During the twentieth century the battle for political democracy dominated world events, perhaps the 21st century will be marked by a struggle to establish economic democracy. Ravi Logan gives an outline of what economic democracy would look like.

by Ravi Logan

Where economic power is centralized, democracy is subverted. Centralization of economic power cannot coexist with a government that is of, by and for the people; centralization of economic power twists political power into government by, for and of the special interests. Government becomes controlled by the power of money.

Some functions of the state may remain responsive to popular influence, but where there are decisions to be made that affect big moneyed interests, the voice of the people becomes pathetically weak and is trumped by corporate lobbyists and legislators beholden to corporate campaign contributions.

To end this tyranny, PROUT advocates economic democracy rather than political democracy. In political democracy there is universal voting rights and centralization of economic power. In liberal democracy, economic power is centralized in the hands of large corporations; under socialist democracy, economic power is centralized in the hands of the state. But both are systems of political democracy.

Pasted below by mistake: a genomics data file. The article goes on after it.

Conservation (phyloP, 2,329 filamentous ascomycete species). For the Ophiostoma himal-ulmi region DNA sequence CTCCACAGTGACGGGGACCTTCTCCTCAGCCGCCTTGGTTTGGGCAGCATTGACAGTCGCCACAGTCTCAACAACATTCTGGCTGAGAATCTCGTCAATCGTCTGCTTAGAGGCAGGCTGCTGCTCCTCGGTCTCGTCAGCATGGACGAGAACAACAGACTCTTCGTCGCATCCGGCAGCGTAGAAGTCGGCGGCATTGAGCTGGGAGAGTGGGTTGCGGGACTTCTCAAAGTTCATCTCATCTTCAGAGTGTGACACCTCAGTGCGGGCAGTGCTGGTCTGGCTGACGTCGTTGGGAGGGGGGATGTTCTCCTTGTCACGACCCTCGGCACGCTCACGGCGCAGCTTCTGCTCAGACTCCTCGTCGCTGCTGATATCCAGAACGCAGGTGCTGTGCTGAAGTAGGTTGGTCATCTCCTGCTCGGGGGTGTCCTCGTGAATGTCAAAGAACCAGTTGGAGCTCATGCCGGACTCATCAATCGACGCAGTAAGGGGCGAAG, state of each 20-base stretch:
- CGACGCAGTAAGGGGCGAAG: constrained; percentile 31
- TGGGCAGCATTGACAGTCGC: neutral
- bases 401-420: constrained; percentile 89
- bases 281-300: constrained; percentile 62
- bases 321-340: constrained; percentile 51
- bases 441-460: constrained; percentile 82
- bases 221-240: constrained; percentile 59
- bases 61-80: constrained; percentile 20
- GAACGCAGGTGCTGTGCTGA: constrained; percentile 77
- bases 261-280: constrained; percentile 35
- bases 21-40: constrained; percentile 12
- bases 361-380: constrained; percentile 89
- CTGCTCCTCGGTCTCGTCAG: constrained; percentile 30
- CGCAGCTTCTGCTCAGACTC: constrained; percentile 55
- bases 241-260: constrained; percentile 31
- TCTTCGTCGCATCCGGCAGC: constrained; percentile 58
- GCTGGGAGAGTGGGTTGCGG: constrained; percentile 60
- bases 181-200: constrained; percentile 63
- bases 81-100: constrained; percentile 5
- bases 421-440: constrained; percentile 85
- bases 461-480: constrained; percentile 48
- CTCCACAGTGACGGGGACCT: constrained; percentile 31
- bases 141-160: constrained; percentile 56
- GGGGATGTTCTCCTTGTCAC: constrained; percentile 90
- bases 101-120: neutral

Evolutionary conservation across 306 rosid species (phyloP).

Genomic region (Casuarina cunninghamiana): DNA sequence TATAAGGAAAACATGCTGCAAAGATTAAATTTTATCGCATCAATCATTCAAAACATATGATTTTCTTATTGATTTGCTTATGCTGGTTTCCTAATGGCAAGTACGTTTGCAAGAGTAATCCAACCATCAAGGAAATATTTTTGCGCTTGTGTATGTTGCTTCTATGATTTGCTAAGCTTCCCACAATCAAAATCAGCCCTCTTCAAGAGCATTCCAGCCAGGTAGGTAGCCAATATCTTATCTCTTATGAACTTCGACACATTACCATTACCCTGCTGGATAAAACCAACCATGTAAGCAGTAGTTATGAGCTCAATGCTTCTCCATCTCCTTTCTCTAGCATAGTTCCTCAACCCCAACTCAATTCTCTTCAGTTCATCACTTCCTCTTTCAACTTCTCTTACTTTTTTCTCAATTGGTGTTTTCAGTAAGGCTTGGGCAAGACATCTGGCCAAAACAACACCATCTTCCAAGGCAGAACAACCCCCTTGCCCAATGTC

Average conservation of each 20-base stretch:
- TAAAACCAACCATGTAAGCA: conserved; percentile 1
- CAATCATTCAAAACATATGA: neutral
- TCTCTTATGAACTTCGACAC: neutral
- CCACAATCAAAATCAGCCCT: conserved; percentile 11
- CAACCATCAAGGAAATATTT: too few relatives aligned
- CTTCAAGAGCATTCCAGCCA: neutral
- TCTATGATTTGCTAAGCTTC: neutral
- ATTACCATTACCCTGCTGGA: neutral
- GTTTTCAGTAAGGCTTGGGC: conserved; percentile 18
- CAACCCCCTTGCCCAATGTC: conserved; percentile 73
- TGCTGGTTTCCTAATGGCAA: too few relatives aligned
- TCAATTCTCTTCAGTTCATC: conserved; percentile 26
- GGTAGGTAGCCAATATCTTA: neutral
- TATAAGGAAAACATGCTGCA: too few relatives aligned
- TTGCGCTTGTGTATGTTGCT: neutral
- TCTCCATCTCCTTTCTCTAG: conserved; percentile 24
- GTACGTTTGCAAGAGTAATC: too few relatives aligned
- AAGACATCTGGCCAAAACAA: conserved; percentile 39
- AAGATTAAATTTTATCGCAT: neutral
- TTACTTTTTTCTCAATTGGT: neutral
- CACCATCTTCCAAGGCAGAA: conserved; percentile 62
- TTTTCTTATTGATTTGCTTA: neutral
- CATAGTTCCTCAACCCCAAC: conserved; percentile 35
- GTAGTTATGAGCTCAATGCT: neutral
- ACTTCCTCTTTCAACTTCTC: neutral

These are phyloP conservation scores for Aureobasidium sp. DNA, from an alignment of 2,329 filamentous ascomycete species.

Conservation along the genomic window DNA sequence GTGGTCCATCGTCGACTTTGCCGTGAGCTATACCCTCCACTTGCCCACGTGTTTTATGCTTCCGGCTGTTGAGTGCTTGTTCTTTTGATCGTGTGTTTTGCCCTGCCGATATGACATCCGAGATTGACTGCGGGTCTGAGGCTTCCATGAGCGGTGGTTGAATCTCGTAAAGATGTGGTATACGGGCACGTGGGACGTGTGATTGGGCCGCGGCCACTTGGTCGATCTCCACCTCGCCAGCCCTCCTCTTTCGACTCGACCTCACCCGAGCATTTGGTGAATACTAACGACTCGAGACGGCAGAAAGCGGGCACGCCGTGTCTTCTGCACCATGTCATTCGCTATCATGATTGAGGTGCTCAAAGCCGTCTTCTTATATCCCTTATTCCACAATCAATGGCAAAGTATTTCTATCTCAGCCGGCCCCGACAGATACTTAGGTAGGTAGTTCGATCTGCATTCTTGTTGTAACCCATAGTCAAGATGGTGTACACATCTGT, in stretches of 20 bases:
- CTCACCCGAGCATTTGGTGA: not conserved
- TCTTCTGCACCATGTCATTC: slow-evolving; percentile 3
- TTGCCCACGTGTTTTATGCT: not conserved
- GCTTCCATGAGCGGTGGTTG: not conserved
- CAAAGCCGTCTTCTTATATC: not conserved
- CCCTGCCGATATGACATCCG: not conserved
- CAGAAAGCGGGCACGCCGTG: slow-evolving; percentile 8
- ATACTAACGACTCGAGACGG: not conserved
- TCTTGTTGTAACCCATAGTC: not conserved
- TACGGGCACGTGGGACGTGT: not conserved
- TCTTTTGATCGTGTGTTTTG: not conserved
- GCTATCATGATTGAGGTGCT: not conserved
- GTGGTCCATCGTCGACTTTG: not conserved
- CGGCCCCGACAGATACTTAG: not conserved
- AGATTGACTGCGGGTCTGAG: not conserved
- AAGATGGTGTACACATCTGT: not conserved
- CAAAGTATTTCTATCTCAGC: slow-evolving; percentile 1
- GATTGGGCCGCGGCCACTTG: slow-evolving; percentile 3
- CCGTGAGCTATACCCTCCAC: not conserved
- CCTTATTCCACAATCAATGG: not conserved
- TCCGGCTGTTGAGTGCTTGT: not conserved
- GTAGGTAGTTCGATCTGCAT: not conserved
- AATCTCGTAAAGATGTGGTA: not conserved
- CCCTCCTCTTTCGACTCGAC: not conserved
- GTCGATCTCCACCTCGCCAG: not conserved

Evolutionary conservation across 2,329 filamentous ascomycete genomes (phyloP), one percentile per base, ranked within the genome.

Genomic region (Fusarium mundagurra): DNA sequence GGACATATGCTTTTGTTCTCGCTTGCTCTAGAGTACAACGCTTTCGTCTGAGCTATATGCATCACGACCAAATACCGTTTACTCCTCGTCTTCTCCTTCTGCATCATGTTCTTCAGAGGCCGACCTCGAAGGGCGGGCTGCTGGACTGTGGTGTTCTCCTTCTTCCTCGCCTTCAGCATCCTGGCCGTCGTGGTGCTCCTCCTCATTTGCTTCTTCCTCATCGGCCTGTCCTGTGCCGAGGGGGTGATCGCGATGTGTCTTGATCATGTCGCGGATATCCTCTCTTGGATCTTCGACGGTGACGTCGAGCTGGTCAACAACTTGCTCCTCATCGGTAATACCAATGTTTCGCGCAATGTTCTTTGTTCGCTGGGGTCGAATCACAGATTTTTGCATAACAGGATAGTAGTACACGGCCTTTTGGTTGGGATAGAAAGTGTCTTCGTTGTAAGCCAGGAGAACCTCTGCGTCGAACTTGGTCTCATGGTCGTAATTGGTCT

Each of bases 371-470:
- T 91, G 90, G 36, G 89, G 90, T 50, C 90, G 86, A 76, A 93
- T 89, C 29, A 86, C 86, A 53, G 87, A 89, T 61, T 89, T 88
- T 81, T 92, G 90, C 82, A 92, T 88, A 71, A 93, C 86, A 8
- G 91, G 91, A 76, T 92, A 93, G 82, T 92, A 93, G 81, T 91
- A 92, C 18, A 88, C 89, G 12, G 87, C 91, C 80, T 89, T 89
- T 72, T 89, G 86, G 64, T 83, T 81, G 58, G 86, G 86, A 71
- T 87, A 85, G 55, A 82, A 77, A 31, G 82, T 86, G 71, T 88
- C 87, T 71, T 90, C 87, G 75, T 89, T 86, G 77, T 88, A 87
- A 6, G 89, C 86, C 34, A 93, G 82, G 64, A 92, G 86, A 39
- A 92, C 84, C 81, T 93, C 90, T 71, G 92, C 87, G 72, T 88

Political democracy is easily corrupted. And it is a governing system that is highly tolerant of economic exploitation. In many Asian and African nations, European colonial rule was replaced by political democracy. People fought for their independence, and for the right to be democratically self-governed. But how much have the lives of the common people improved? In almost all cases, political democracy became a disappointment for people who suffered under colonialism and, upon independence, had such high hopes for life under democracy.

With political democracy comes the false promises of politicians, vote rigging, rampant corruption, tyranny of state power, cronyism, and economic exploitation. The aspirations of the people remain frustrated, and political alienation and cynicism grows — as does extremism and political polarization.

Political democracy discourages honest, competent leaders and attracts ideologues, demagogues, power-seekers, and the self-serving.  It also impedes people’s aspirations for economic liberation and privileges the interests of big corporations, allowing their corrupting influence over government to stifle regulations that would protect workers, communities, health, and the environment. 

Requirements of Economic Democracy